In a prototype I'm building, a particle can spawn anywhere within a larger, confining circle. Important to note is that the particle will not spawn in the origin of the larger circle, but anywhere within it.
This particle will essentially be given a random x and y velocity and set on it's way.
When the particle hits the edge of the confining circle, I want it to bounce back inwards appropriately.
Unfortunately I'm extremely new to vector math, and have never really directly dealt with it before.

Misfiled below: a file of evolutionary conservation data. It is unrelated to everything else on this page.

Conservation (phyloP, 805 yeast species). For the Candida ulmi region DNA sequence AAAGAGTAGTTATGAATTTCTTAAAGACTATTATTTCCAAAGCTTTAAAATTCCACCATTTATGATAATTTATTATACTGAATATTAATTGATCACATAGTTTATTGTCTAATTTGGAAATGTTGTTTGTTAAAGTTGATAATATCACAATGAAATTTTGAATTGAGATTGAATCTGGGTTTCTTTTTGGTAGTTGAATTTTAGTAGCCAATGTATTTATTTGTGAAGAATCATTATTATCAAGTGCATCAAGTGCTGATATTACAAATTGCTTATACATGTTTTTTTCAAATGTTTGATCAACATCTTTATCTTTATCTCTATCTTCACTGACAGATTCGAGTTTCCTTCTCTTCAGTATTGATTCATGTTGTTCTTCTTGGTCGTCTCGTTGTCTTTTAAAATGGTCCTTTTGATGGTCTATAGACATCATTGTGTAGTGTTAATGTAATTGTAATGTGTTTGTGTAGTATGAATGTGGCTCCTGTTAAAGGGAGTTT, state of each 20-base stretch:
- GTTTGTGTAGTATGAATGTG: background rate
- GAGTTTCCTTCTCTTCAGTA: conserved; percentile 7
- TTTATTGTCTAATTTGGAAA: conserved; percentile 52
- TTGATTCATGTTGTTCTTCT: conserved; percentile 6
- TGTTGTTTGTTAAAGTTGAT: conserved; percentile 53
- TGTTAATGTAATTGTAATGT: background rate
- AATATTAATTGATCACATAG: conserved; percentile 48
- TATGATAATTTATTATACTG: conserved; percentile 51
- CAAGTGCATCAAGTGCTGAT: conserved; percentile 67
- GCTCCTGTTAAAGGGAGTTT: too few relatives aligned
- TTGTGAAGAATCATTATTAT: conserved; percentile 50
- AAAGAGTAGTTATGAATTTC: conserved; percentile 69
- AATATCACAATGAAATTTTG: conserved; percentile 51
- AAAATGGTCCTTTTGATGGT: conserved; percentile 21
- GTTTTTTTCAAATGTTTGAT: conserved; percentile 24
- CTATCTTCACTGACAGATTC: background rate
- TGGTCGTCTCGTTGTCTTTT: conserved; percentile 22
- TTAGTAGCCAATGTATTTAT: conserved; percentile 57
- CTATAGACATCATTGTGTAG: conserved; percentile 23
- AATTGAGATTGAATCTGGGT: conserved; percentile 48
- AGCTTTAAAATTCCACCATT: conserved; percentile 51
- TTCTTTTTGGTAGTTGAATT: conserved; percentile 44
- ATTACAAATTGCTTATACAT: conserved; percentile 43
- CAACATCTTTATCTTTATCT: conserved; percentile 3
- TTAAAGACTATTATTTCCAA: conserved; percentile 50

Given that I'm treating the particle as a point, and I don't care about any loss of force or friction, what should I ultimately do to the particle's x and y velocities after the bounce?
I will know the particle's x and y velocity, it's x and y coordinate when it hits the outer circle, the radius of the outer circle, and the x and y coordinates of the origin of the outer circle (since its origin will likely not be 0,0).
My brief research on vector math tells me I need to find the normal velocity at the point where the particle hits the outer circle and then negate that, but unfortunately I'm not sure how to do that exactly.